The Pentagon’s most expensive program, the F-35 Joint Strike Fighter, might prove to be as vulnerable to enemy hackers as inadequately armored Humvees were to roadside bombs, and could prove even more costly to remedy, warned former vice-chairman of the Joint Chiefs of Staff, Gen. James Cartwright, USMC (Ret.)
“We built the F-35 with absolutely no protection for it from a cyber standpoint,” he said, speaking at the annual Joint Warfighting Conference hosted by the US Naval Institute and the industry group AFCEA, according to a report on Breaking Defense, an affiliate of Breaking Gov.
Regarded in military circles as much for his technology prowess as he was for military strategy, Cartwright pointed disapprovingly at the military’s inability to move past a procurement process that stills focuses primarily on “platforms” — jets, ships, submarines, ground vehicles — and not on the information technology those platforms carry,” he told the audience.
Those platforms are mature ones, he said, with “marginal space for improvement,” he said, according to the Breaking Defense report, whereas rapid advances in information technology offer huge returns for investment because available computing power doubles every 24 months.
Moreover, there are huge additional costs when the U.S. discovers it has developed the wrong platforms and has to physically rebuild them. He cited examples such as frantic efforts to add more armor to Humvees and to buy Mine-Resistant Ambush-Protected (MRAP) vehicles, which takes years and billions of dollars, Cartwright said.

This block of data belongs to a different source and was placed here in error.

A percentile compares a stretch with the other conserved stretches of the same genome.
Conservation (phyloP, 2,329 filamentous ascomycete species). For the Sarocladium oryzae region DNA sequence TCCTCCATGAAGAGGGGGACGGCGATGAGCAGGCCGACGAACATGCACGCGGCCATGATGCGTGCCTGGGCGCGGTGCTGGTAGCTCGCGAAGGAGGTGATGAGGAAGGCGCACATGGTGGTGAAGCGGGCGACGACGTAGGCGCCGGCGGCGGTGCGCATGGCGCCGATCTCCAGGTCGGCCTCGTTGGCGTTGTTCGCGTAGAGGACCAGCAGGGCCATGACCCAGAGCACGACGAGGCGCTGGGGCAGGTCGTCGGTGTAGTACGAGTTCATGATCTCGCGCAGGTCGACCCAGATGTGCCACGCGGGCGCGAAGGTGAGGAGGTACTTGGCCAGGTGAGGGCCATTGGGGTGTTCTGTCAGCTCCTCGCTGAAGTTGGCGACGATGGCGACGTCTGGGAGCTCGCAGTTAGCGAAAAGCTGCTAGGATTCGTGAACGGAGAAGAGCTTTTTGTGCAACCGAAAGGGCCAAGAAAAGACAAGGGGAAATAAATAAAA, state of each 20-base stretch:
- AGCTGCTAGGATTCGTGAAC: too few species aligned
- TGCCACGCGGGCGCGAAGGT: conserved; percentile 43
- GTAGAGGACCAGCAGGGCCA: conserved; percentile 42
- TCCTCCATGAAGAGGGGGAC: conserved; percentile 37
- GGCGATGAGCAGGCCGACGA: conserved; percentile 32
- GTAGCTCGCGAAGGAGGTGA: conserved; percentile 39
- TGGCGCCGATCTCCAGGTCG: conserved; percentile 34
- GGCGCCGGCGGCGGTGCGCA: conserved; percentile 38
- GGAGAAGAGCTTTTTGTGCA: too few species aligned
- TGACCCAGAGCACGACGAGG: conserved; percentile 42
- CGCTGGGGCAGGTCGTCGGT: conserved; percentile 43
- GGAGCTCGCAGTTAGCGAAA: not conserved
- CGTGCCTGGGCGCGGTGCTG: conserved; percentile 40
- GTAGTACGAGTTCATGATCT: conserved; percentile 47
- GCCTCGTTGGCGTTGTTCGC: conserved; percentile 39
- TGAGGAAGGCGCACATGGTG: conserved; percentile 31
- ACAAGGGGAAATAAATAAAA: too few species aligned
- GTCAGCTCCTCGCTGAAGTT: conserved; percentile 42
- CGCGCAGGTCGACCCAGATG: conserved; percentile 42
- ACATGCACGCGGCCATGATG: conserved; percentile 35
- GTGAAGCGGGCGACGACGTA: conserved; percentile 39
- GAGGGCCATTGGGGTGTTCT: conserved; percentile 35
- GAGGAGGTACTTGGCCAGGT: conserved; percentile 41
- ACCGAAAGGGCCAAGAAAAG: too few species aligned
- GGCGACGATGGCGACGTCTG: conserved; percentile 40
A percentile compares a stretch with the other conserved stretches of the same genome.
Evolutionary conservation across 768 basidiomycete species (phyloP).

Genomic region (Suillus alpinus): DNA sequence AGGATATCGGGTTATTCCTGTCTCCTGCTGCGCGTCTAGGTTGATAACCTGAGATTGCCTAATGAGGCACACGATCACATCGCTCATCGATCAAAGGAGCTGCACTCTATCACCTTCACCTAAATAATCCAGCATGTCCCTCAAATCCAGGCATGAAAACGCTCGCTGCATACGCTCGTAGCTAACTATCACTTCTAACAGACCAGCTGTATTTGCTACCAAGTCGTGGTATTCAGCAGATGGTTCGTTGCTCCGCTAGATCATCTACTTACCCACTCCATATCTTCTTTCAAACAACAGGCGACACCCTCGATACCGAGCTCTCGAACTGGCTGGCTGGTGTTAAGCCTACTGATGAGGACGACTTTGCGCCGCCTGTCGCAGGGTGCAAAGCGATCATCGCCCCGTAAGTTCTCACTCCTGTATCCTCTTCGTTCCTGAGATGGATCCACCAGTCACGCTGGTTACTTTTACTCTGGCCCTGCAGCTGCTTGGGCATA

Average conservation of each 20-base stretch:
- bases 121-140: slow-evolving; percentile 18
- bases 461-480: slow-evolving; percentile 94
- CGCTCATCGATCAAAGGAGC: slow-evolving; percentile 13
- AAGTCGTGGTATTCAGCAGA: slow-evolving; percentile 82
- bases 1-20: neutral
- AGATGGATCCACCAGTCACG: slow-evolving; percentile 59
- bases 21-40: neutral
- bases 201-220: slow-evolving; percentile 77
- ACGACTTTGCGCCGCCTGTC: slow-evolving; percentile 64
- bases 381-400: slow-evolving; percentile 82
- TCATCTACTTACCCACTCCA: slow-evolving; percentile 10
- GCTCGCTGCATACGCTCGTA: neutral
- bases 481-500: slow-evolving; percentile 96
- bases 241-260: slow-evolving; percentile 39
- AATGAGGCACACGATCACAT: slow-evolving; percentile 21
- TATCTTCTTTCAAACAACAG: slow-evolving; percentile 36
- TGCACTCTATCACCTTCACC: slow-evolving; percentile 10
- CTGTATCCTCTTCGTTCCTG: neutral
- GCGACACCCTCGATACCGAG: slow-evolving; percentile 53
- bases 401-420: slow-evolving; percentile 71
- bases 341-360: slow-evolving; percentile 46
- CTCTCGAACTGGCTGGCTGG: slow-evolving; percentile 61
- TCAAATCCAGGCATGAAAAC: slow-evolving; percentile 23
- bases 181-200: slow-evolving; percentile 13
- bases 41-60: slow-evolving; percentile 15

Cartwright proposed among other remedies that aircraft need a switch that shuts off all the electronic apertures through which they can potentially receive transmissions, or else electronically savvy enemies hack into them, he told the audience.
“As a guy who (spent) his life on the offensive side of cyber, every aperture out there is a target,” said the former U.S. Marine Corps general.
In other remarks, Cartwright also warned that the Pentagon is likely to face another $250 billion or more in cuts, even if sequestration does not occur, making platform and procurement reforms even more important. Read more about Cartwright’s comments on Breaking Defense.
Cartwright meanwhile reiterated his concerns about the vulnerability of aircraft software earlier in the week, while also urging the U.S. to project a more visible display of offensive cyber weapons as a necessary move to send a warning to cyber-minded adversaries.
You have to convince them that there is a price for any action that is counter to good order and discipline. That means you need an offensive capability.”
Speaking at The George Washington University Homeland Security Policy Institute, on May 14, Cartwright stressed the need to instill a genuine fear that there will be consequences for those that institute cyber attacks on the U.S.
“You have to convince them that there is a price for any action that is counter to good order and discipline. That means you need an offensive capability,” he said in remarks that are available in a video posted by the Institute.
Cartwright also noted that safeguards built into a fighter jet’s computer today will likely be outsmarted by attackers before the 30-year lifespan of the jet is over, which means that military aviation investments will require continuous and expensive protections.
Demonstrating his deep familiarity with the nature of cyber operations, Cartwright also explained how software patches, meant to protect computers, paradoxically provide hackers a more visible target to attack.
Breaking a code will “cost the offender almost nothing,” he said, while for “the defender, it costs a lot.” The “basic surface area is increased every time you patch your software.”